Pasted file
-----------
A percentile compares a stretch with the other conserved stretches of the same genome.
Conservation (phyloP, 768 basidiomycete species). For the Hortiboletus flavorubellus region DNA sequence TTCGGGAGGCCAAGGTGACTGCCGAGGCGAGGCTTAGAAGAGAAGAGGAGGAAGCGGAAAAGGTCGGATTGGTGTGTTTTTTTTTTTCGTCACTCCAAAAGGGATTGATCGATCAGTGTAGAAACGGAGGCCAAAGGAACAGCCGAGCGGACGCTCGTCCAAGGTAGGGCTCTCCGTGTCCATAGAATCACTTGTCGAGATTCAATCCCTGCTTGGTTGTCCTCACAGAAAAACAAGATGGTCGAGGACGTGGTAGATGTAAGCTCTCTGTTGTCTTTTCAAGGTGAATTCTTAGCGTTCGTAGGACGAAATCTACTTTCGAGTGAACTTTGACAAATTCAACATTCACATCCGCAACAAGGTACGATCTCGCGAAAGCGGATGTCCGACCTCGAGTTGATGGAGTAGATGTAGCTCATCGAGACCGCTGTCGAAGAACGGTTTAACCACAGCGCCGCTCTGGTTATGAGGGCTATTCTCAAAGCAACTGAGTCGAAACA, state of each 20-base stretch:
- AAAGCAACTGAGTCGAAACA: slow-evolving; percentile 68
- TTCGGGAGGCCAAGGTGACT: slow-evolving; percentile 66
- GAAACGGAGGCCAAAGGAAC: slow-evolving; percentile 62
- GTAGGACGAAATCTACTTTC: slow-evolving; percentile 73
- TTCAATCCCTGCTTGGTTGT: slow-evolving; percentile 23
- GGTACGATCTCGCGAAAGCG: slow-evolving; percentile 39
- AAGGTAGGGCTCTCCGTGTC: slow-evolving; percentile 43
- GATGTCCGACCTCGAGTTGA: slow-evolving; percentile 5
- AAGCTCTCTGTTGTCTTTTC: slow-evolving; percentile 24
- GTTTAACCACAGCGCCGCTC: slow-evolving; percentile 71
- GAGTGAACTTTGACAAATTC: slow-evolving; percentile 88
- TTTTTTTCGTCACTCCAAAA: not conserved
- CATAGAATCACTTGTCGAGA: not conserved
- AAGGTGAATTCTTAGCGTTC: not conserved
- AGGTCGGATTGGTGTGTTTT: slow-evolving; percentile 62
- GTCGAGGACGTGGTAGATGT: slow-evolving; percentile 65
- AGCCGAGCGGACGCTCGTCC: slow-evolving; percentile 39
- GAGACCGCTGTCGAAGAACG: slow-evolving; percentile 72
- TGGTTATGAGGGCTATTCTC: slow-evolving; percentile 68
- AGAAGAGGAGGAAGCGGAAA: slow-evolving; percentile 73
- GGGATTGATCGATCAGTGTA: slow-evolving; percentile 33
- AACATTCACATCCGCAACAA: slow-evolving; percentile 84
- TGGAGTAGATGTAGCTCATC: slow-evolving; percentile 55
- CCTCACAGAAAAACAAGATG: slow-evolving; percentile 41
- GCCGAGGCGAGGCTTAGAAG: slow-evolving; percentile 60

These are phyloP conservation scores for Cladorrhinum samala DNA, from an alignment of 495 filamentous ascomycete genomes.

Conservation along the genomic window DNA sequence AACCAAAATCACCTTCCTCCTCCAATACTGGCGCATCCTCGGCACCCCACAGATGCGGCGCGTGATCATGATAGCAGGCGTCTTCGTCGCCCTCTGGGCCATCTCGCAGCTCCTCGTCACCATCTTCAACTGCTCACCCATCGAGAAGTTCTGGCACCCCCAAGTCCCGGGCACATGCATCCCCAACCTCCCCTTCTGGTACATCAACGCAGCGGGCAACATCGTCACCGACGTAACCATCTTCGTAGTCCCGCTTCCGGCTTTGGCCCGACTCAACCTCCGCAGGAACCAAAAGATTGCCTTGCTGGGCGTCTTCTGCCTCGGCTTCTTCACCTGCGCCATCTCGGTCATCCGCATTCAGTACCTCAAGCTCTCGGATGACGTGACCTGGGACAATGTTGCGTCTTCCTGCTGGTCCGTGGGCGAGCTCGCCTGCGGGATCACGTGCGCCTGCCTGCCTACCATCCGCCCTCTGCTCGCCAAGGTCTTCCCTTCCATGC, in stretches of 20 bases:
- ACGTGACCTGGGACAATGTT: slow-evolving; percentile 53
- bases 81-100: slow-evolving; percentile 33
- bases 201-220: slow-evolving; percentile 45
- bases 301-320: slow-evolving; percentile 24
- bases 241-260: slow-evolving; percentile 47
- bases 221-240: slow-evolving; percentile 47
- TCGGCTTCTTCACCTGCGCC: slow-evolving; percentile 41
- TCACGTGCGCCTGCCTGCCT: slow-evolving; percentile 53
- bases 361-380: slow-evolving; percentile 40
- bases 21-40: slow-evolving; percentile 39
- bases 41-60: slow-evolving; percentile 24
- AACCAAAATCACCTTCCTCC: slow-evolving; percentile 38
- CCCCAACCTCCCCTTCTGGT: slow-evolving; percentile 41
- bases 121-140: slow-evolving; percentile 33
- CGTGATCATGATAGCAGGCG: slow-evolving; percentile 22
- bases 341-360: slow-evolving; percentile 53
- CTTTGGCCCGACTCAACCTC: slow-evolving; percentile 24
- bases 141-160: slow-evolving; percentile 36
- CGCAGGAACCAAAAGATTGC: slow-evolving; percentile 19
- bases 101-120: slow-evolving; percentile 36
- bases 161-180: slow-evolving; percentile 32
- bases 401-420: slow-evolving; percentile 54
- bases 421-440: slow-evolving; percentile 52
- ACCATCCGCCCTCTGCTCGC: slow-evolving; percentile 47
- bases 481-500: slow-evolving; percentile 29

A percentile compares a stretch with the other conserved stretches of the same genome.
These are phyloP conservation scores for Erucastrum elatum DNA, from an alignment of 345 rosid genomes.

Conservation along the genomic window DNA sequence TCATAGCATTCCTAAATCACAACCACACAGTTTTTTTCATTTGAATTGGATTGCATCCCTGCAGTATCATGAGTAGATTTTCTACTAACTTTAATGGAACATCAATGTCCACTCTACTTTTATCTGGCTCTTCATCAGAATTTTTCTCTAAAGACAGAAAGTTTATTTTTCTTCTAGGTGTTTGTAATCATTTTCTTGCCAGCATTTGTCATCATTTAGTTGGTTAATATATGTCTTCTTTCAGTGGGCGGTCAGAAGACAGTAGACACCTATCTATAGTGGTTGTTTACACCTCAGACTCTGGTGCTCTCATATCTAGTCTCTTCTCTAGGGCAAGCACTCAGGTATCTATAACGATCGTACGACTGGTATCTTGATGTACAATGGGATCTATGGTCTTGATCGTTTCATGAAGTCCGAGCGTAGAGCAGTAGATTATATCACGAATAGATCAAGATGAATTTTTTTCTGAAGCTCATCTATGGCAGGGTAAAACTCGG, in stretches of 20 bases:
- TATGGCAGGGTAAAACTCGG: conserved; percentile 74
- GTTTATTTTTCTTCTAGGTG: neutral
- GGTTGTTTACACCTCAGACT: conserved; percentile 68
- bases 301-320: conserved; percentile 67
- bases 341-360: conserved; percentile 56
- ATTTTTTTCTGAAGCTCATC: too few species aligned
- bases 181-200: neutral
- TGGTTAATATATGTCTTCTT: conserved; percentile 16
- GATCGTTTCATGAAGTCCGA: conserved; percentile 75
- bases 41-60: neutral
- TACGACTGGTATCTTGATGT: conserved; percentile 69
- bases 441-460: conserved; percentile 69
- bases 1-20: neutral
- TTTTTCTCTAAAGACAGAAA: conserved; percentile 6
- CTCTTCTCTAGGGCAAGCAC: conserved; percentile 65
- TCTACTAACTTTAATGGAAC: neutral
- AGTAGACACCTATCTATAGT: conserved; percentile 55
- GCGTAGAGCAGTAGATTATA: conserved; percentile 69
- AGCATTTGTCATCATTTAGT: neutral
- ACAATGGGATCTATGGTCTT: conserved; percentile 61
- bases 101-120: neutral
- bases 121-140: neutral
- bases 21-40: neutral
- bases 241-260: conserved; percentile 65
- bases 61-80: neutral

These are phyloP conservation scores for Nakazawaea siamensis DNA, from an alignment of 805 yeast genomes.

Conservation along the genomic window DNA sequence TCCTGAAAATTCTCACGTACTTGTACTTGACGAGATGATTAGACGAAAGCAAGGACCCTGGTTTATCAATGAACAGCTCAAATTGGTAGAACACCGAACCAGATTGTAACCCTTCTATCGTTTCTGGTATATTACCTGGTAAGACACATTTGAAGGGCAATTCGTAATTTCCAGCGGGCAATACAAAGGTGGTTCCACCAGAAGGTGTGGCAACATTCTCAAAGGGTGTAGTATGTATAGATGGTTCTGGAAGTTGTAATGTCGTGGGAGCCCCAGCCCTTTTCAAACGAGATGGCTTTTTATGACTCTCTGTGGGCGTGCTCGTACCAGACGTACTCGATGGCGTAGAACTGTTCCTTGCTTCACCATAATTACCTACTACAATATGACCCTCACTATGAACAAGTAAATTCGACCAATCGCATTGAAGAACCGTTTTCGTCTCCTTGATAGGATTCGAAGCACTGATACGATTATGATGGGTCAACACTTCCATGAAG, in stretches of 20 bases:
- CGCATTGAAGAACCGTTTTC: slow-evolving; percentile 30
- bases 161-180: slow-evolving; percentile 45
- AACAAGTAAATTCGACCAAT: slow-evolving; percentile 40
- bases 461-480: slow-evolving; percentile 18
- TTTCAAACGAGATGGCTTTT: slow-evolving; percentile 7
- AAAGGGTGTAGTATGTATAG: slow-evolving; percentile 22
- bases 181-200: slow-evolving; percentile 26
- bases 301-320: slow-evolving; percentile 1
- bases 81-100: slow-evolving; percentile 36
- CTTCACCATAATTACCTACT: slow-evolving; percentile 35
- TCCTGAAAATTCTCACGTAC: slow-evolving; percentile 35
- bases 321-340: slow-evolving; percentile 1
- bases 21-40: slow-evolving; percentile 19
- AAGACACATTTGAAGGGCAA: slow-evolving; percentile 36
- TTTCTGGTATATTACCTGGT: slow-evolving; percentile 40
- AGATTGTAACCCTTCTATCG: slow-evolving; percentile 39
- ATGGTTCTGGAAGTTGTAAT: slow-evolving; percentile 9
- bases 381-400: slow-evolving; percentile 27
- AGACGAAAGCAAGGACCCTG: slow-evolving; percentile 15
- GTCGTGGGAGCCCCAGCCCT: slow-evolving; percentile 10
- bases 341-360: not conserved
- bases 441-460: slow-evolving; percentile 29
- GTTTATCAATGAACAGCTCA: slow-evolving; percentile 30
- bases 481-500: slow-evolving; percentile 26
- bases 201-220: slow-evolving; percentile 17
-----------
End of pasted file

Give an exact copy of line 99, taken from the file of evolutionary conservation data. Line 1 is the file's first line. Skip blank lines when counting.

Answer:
- TTTCTGGTATATTACCTGGT: slow-evolving; percentile 40